We saw one of those signs while out shopping this weekend: “We’ll beat the competitor’s price or its FREE!”. So we enjoyed a good chuckle, because who is going to give anything away for free? But they got to use the word “FREE”, and I guess that’s all that matters. Along the same vein, today’s spam included one with the subject “Harness the Speed and Security of the Cloud”. Another chuckle for me…but I don’t think that was the goal of the sender.
The Wikipedia entry on Cloud Computing admits that the popularity of the term “can be attributed to its use in marketing”. We recognize that emphasizing being a “cloud solution” can be marketing hype and so we don’t talk about “the cloud” as often as we talk about our features.
At Spitfire we are all about the functionality of our Spitfire Project Management System. A very significant portion of that functionality was created as a direct result of listening to our users. We are proud of both that functionality and the technological foundation that has allowed us to build an amazing feature set in our software. So, we talk about our features. A lot.
We don’t want to stop focusing on those features–and we promise we never will–but that same technological foundation that supports all those features was also designed to scale really, really well. Therefore, I’m taking a moment today to emphasize that, yes, of course, the Spitfire Project Management System runs “in the cloud”, and that is equally true whether you think that means Software as a Service (SaaS) or software that scales incredibly well and runs on redundant virtual servers not tied to any local footprint. Continue reading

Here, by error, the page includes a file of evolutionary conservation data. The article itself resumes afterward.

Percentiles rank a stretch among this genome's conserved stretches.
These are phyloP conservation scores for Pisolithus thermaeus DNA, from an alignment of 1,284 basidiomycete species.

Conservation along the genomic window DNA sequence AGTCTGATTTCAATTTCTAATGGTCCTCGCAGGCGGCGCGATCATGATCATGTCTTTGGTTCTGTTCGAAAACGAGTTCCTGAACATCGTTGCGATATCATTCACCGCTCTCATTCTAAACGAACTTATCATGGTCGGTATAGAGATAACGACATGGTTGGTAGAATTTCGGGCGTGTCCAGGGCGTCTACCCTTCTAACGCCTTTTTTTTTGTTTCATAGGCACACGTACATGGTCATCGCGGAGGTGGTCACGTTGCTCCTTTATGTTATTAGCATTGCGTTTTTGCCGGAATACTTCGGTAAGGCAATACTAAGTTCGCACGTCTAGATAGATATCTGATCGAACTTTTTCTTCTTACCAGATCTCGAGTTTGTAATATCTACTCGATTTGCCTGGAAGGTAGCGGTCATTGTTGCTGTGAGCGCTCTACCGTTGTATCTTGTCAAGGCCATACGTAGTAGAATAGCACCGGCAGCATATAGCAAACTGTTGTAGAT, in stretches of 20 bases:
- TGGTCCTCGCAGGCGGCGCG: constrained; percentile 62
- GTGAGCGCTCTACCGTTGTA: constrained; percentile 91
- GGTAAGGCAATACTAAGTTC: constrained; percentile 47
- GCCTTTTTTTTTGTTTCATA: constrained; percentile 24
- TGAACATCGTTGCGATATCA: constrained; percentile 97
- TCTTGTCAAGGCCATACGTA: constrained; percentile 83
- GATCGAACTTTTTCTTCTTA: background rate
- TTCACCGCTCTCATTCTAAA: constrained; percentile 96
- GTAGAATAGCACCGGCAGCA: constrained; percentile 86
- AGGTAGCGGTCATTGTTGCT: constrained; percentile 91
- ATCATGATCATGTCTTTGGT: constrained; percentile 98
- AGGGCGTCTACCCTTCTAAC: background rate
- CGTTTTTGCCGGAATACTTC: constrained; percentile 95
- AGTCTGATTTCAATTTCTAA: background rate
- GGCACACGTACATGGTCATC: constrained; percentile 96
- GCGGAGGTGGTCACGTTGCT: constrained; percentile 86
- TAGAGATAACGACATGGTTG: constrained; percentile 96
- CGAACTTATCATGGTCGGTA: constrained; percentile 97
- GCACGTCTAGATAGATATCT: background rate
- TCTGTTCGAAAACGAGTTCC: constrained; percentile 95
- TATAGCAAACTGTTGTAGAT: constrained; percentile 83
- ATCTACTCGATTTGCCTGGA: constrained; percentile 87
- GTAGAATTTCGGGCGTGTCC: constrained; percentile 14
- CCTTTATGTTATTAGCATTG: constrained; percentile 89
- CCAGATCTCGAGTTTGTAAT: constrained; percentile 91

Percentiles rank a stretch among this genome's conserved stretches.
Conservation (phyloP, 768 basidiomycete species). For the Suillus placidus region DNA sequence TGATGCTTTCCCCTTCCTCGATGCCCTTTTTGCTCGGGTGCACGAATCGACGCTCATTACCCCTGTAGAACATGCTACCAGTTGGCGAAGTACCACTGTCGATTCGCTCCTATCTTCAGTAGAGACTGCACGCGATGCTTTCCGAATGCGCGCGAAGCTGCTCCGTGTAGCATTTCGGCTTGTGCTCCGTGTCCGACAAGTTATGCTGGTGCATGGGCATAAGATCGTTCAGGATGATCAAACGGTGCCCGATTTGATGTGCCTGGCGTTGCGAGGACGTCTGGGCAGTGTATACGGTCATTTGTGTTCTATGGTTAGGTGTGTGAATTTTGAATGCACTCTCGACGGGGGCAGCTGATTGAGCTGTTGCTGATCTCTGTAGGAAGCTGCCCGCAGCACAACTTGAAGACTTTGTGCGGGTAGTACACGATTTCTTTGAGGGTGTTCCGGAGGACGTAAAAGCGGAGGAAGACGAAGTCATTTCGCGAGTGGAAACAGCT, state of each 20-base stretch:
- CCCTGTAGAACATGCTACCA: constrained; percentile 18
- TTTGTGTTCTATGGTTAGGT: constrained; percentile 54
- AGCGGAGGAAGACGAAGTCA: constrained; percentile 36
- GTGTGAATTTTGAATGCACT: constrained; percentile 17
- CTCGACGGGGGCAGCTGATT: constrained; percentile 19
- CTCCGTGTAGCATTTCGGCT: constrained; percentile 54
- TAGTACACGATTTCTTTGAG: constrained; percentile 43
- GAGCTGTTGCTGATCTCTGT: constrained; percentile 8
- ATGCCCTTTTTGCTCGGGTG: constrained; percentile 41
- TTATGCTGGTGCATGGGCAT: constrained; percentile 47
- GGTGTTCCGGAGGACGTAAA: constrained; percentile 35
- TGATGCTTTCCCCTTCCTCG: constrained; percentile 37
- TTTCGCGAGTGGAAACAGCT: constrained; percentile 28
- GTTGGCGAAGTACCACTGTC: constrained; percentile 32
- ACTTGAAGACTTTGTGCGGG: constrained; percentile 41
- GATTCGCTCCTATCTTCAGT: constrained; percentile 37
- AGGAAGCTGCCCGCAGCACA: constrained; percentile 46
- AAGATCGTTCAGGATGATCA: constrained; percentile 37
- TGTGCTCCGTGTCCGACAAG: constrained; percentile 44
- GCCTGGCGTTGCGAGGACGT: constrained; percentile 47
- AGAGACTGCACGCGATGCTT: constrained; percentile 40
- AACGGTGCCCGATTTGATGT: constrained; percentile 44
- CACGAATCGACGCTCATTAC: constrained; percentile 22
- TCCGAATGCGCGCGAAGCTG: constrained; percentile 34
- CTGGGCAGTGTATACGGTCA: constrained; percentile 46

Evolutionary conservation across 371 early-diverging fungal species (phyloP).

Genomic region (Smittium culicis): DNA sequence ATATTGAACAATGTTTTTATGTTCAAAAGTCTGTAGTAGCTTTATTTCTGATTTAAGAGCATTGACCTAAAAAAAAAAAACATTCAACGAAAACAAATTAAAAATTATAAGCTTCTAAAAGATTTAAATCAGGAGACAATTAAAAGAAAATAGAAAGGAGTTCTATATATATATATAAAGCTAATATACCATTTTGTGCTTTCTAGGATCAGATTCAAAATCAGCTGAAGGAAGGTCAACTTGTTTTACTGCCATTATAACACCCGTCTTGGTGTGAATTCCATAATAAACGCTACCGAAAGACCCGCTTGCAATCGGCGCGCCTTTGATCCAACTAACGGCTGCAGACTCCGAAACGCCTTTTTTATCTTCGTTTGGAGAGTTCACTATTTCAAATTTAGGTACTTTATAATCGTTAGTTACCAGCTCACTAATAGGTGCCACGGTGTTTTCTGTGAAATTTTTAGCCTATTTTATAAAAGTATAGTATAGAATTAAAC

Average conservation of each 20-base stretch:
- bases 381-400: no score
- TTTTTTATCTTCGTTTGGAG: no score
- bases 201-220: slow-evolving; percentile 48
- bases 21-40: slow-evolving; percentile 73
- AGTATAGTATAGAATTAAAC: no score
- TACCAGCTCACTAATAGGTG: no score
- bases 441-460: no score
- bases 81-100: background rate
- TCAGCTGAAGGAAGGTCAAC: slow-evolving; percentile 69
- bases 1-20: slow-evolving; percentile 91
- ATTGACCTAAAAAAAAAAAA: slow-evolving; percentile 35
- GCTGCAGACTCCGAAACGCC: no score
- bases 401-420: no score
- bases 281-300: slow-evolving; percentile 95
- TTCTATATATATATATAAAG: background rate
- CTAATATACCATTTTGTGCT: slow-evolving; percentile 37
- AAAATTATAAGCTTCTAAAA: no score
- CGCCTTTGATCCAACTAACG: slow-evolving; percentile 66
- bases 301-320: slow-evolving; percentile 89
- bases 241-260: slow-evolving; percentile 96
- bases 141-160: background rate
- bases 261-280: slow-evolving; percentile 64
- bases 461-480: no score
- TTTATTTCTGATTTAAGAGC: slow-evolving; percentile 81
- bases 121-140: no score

Oh boy. I have to admit to being perturbed this morning. See, I’m a bit of road cyclist. I’ve traveled over 600 miles so far this season and there I was this morning on one of my favorite country roads and don’t you know that between last Friday morning and now they have torn up the road to prepare for resurfacing. ARG! And I should have expected it, because a week or two ago they were working on another of my routes. Having grown up in the big city, there is a large part of me that thinks these roads really didn’t need resurfacing for years yet. But, left alone, roads deteriorate. Or in the case of my particular path, increasing population density has made old specifications no longer adequate. No matter the rationale, I’m forced to deal with a ruined ride and disruption for weeks to come. These rides are supposed to reduce stress – but I found myself quite unhappy today.
Having an accurate budget for a construction project is a tricky business. During the early, estimating stage, a company wants to give an accurate representation of how much a project will cost, while adding some padding for the inevitable contingencies. Bid too high and you don’t get the job; bid too low and the project will surely go over budget very quickly, and you will gain a reputation of not being very good. Experienced contractors know how to come up with a good initial budget. Keeping an eye on that budget then becomes crucial during the life of the project.
Why do projects go over budget? There may be several reasons, but let’s focus on some of the most common.
It is going back about 26 years now since I had a conversation with a client of mine about why it was so hard to make the simplest change to the software that I was developing for him. After all, he only wanted a few “little” things on the screen changed, so he couldn’t understand how it could be so difficult.
So, I started to explain to him about data and tables and memory variables, etc., none of which resonated with him. He still didn’t see how it could possibly take so long to do so little.